The Bubba Parham example: And how nobody wins in the end

vmi basketballBubba Parham has every right to see what else is out there in terms of his education and his athletics career.

We can grant that.

But while a kid like Parham, who led the SoCon in scoring as a sophomore at VMI in 2018-2019, scoring 21.4 points a game, has the phone ringing off the hook within hours of entering the transfer portal, the program he’s leaving behind is back at square one.

VMI isn’t going to just find a transfer to fill the huge roster spot left open by the departure of Parham, the SoCon freshman of the year in 2017-2018, and a second-team all-conference selection this past season.

The academics at a school like VMI make it hard for coach Dan Earl to just slide another kid into his spot.

Which is to say, VMI isn’t a place where the athletics side tells the folks in admissions, let this kid in, or let that kid in, so we can win some games.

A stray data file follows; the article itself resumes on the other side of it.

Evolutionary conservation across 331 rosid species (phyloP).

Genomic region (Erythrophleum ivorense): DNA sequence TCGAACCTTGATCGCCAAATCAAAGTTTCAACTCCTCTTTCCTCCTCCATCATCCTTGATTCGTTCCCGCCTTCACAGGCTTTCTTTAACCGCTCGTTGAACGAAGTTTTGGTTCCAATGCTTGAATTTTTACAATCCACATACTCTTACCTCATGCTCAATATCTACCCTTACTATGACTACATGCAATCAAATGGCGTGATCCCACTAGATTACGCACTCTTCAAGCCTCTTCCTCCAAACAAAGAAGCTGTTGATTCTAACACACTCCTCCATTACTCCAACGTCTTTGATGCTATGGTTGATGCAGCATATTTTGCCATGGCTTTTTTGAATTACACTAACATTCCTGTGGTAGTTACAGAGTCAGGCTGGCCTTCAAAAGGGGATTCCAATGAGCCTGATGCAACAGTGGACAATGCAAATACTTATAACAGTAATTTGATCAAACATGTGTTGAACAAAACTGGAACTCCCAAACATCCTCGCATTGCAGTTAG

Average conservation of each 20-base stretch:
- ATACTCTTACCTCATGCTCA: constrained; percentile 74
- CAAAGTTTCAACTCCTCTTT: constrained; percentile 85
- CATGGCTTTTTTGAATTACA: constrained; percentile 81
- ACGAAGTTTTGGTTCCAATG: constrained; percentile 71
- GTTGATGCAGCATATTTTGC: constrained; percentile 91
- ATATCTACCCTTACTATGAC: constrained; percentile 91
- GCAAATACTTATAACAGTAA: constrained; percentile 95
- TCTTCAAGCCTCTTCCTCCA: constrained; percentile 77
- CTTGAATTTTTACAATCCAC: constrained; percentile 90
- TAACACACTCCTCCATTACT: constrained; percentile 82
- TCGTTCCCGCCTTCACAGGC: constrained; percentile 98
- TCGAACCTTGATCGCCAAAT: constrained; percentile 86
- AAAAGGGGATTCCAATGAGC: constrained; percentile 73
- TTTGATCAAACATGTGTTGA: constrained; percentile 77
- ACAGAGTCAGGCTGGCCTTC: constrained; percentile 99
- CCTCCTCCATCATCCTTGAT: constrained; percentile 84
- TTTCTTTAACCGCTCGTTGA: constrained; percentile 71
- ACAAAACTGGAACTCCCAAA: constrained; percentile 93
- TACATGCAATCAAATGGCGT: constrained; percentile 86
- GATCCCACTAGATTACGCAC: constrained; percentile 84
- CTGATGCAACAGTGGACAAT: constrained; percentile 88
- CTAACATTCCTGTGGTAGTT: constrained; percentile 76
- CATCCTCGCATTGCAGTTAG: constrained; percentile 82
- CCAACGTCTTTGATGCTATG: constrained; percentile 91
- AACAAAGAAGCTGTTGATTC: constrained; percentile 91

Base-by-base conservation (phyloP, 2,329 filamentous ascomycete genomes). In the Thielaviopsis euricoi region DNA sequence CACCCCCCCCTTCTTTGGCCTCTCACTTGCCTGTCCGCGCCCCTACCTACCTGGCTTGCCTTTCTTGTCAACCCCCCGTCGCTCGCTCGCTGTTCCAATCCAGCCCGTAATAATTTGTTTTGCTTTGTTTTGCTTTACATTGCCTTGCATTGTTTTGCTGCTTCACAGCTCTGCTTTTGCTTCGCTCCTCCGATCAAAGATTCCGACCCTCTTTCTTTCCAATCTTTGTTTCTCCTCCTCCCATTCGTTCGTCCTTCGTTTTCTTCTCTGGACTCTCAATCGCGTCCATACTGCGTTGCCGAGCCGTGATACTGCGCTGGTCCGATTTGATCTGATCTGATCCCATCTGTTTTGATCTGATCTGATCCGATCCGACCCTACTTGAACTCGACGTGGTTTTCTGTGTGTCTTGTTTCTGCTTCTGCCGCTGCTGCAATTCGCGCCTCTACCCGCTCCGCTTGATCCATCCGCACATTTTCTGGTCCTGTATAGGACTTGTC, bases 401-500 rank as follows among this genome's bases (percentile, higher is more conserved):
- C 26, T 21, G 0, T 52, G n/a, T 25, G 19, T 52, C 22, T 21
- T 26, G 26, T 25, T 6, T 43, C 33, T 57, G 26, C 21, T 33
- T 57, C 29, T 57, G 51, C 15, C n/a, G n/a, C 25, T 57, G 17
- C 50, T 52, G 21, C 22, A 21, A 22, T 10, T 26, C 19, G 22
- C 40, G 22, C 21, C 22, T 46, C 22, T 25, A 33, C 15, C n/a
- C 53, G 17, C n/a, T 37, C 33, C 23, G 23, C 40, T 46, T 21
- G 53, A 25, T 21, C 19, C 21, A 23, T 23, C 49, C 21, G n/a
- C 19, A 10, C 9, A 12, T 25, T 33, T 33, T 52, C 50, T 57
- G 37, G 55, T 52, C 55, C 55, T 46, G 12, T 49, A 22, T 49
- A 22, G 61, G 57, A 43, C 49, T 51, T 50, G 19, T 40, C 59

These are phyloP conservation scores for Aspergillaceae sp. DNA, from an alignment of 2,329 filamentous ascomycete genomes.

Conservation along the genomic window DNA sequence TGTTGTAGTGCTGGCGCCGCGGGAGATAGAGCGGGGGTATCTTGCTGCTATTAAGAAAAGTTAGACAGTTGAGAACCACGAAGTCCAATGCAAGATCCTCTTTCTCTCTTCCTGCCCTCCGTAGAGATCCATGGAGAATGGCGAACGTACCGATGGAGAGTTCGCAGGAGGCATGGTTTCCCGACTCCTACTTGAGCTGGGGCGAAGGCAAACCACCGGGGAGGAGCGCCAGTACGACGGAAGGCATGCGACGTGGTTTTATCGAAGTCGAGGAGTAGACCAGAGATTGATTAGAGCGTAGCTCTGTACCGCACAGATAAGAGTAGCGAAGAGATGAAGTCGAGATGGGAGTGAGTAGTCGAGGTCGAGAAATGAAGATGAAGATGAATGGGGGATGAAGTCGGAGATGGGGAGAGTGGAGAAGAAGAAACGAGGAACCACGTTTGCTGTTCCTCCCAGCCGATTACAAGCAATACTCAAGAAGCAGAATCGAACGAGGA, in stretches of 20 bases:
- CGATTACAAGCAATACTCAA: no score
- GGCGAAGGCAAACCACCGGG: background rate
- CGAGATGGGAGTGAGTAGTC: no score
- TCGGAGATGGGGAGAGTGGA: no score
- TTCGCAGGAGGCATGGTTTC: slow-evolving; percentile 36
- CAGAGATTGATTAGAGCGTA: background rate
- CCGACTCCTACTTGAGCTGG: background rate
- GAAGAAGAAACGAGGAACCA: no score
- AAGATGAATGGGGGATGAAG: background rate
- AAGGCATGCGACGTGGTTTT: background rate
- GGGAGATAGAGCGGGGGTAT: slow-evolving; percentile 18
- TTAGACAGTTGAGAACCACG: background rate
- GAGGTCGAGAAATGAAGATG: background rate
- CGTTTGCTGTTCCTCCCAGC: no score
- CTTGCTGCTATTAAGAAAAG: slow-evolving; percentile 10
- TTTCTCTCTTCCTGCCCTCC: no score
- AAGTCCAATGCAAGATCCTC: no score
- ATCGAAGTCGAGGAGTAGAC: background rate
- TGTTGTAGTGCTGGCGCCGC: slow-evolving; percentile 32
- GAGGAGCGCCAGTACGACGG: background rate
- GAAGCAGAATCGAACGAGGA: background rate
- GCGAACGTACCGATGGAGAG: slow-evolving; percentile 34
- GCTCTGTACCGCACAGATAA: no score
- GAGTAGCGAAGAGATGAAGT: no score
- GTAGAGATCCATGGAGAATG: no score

VMI was the only school to offer Parham, a 5’11” guard from Georgia, out of high school.

From the moment he dropped 35 on Kentucky in a 92-82 loss in November, you had to think this was a possibility.

Parham ended up committing to Georgia Tech, where he will have to sit out a year, under NCAA transfer rules, before suiting up in 2020-2021 to play for Josh Pastner.

OK, maybe he’ll get to play for Josh Pastner. Pastner’s tenure at Georgia Tech is under a cloud, with the NCAA, in March, putting the program under a formal Notice of Allegations after an investigation into its recruiting practices.

This, for a guy who is 48-53 overall and 20-34 in the ACC in three seasons at Georgia Tech, which hasn’t been to an NCAA Tournament since 2010, two coaches ago now.

Another sub-.500 season for a coach whose program is under an NCAA investigation could lead to another change at the top, and leave kids like Parham lost in the shuffle of another coach wanting to rebuild with guys who fit his system and philosophy.

Meanwhile, VMI basketball soldiers on without a kid that its coach took a rider on, and helped develop into being the kind of kid to get phone calls from all over when he becomes a free agent.

None of it seems fair to anybody involved.

Column by Chris Graham

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